The world out there is a strange place. We seem to live in an era where half-baked truths, gossips, and truly hair-raising misconceptions gain more ground at the expense of expertise and knowledge. Subsequently, the widespread information highway, the internet, has given rise to many self-declared prophets and bogus influencers. They all propagate new methods of enlightenment and even faster ways to get healthier and wealthier overnight.
It’s a well-known fact that real money lies in the real estate market. Small fortunes are at stake whether you’re buying or selling a property. To put it plainly, you can’t afford the luxury to believe all the phony ideas many would try to sell you. We’re here to debunk the most significant and popular delusions enshrouding the housing market. For this purpose, you’d better follow the most up-to-date real estate market trends! Let’s embark on this journey, shall we?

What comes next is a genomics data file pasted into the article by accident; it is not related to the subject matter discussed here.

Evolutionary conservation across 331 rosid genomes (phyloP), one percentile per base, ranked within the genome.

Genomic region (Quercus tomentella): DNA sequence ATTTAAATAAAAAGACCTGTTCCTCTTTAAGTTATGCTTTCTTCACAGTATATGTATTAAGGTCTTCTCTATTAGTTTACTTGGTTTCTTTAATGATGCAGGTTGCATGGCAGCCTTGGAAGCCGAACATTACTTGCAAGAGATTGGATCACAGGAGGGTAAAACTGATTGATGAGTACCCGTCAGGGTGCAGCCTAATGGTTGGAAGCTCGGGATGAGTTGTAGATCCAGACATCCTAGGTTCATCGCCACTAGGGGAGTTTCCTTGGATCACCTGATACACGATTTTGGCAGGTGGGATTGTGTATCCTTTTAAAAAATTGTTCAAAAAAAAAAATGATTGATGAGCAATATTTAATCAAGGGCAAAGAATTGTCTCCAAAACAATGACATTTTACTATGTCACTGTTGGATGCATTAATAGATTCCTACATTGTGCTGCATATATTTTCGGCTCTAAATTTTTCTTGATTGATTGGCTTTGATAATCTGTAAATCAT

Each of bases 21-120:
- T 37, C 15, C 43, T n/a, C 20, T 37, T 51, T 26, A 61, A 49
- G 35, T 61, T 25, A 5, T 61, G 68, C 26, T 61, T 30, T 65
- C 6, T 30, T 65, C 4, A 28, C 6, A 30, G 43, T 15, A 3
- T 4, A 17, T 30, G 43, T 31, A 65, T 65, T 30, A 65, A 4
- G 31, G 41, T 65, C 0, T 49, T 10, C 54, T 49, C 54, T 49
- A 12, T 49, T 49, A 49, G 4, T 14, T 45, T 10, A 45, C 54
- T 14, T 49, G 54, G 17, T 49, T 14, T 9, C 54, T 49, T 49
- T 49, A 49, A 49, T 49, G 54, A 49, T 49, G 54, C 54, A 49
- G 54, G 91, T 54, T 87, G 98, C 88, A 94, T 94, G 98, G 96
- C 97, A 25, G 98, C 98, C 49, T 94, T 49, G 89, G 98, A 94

- Fiction 101: An agent is a complete waste of money!
- Fiction: Buying a house will cost you a lot of money
- Fiction: If you have minimum cash upfront, you’re good to go
- Fiction: A house is a goldmine
- Fiction: Ownership allows you to do anything you wish
- Fiction: Once you’re done with the mortgage, you can renounce insurance
- Fiction: the 36 percent PITI rule
- Fiction: Don’t squander your hard-earned money on vacation homes!
- Fiction: You can predict real estate prices
- Fiction: Establish a much higher price when listing your home
Fiction 101: An agent is a complete waste of money!
For starters, one of the most fundamentally ill-conceived ideas is getting along without a skilled real estate agent. Fact: A realtor will juggle various information and knowledge to maximize all parties’ profit. Investing your trust in a realtor is paving your way to blissful days.